Another IF Comp review, following my format for this comp. There is a cut, then any spoiler-free comments I have, and then spoiler space, and then more detailed feedback that assumes the reader has tried the game.
But first, we have some obligatory filler to try to make sure that the RSS summary does not accidentally contain any review. Filler, filler, la la la…
Okay. Here we go.
I’ve got a theory about this.
The obvious question is why this game was written and submitted at all. People who submit terrible games usually do so because they can’t tell their game is terrible; or because they set out to write a good game, realize the result is terrible, but can’t bear not to submit it anyway; or because they’re setting off to amuse, annoy, make a statement to, or have fun at the expense of the community. But none of those explanations apply here: it is clearly something that isn’t intended to be good, was never intended to be good, isn’t funny, doesn’t effectively parody anything, has no message, doesn’t sucker-punch the player the way Sisyphus did, and isn’t even that annoying. So I was confused for a while, until I thought about RAIF traffic during September. And here’s my theory:
Dean Menezes signed up to submit a game to the competition, but he didn’t get around to writing it (or didn’t get around to finishing it, or didn’t think the results were as good as he wanted, or whatever). Whatever the reason, he had an entry slot, but nothing he wanted to put there. But then there were two surveys about what people like in IF, which revealed that people especially dislike
1) total lack of plot
2) games where random elements determine victory or death
3) stories where the goal is something extremely banal (ie, the stakes are trivial)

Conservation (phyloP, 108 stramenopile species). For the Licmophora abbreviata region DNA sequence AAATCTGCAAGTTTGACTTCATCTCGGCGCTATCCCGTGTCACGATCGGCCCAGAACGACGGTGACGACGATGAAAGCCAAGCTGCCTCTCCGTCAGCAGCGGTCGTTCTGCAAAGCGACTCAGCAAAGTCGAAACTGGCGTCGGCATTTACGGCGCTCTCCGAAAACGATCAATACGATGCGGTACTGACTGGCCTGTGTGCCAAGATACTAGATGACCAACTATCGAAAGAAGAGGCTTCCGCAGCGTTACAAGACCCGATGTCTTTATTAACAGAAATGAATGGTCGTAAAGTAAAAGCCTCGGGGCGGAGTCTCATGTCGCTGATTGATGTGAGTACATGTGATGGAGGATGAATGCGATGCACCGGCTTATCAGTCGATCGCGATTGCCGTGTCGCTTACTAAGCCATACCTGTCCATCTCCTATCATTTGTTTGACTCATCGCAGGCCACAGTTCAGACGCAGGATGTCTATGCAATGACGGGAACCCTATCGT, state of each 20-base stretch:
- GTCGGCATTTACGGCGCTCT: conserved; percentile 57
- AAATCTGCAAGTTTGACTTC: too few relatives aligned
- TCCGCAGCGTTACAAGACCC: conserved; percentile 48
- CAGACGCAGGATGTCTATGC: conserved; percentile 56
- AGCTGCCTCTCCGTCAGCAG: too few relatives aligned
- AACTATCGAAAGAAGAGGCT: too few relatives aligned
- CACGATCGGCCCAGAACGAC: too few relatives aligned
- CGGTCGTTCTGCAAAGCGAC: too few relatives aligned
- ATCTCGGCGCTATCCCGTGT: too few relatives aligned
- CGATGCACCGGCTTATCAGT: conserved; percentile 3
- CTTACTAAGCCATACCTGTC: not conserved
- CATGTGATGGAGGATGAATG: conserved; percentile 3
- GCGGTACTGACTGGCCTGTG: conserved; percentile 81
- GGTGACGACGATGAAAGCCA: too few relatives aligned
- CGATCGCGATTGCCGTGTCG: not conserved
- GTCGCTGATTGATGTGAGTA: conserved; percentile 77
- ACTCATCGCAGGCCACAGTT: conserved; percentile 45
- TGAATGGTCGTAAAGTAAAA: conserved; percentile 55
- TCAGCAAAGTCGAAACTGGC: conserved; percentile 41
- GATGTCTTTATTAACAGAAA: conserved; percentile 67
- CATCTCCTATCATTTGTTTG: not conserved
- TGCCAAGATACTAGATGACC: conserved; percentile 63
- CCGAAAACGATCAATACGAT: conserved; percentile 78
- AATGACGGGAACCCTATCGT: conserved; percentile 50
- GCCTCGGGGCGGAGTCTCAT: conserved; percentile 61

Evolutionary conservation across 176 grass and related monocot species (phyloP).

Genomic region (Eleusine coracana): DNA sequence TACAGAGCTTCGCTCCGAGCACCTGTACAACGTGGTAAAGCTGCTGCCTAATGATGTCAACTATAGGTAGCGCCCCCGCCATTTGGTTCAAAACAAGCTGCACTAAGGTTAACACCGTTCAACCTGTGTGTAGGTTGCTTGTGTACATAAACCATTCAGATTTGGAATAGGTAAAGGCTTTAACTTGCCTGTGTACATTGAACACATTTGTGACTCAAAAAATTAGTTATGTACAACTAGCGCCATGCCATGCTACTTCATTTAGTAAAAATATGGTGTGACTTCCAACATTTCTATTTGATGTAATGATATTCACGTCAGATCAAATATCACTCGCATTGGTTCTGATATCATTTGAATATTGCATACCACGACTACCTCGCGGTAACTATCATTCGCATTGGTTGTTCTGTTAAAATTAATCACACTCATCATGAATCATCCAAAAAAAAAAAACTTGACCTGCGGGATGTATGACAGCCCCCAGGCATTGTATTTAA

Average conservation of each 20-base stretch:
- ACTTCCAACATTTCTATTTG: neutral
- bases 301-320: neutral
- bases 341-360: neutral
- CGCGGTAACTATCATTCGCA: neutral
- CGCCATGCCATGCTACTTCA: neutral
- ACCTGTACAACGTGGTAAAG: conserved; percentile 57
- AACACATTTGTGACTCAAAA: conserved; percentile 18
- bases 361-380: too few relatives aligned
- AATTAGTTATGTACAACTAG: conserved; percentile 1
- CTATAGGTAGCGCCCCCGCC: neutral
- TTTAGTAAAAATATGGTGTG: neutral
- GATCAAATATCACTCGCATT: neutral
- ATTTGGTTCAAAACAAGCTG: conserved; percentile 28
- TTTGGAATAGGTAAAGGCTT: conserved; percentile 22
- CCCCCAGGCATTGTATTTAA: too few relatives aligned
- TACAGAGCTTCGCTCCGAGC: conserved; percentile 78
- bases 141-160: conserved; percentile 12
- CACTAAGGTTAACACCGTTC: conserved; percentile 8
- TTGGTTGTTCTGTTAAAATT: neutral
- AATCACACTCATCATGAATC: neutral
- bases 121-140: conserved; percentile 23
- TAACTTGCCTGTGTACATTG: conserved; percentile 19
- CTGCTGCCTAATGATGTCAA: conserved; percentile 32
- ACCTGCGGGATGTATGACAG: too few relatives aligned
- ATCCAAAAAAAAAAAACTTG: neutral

…at which point a light went on over his head and he decided to put all these ingredients together scientifically to concoct the worst IF game ever. With a maze, of course, because everyone knows that mazes suck.
Except, as people have been pointing out, this is not actually the worst IF game ever. The paradox is that to be really, really bad, a game has to have something a little bit good about it. Amissville has this weird gonzo brilliance about the character observations, even though it’s too broken to play. Detective tries to tell a story. Westfront PC is totally earnest — and ambitious, given the technical limitations it has to work with. Press Escape to Save had a ludicrous plot and poor implementation and implausible dialogue and incomprehensible imagery, but the narrative voice somehow conveyed that the author was excited about his work, and thought you should be too. (I secretly enjoyed Press Escape to Save, actually.) The Annoyotron/Affrontotron series tempts the player to try to figure out how the game works, while making the process of finding out as excruciating as possible. However you come at the problem, there has to be something about the game that entices the player to keep playing despite his growing annoyance and/or boredom.
“The Absolute Worst IF Game in History” has no such good feature, and therefore does not even come close to being Worst.
Ah well. My theory may be totally wrong. But I like it, because without some such theory there is no reason at all for this game to exist.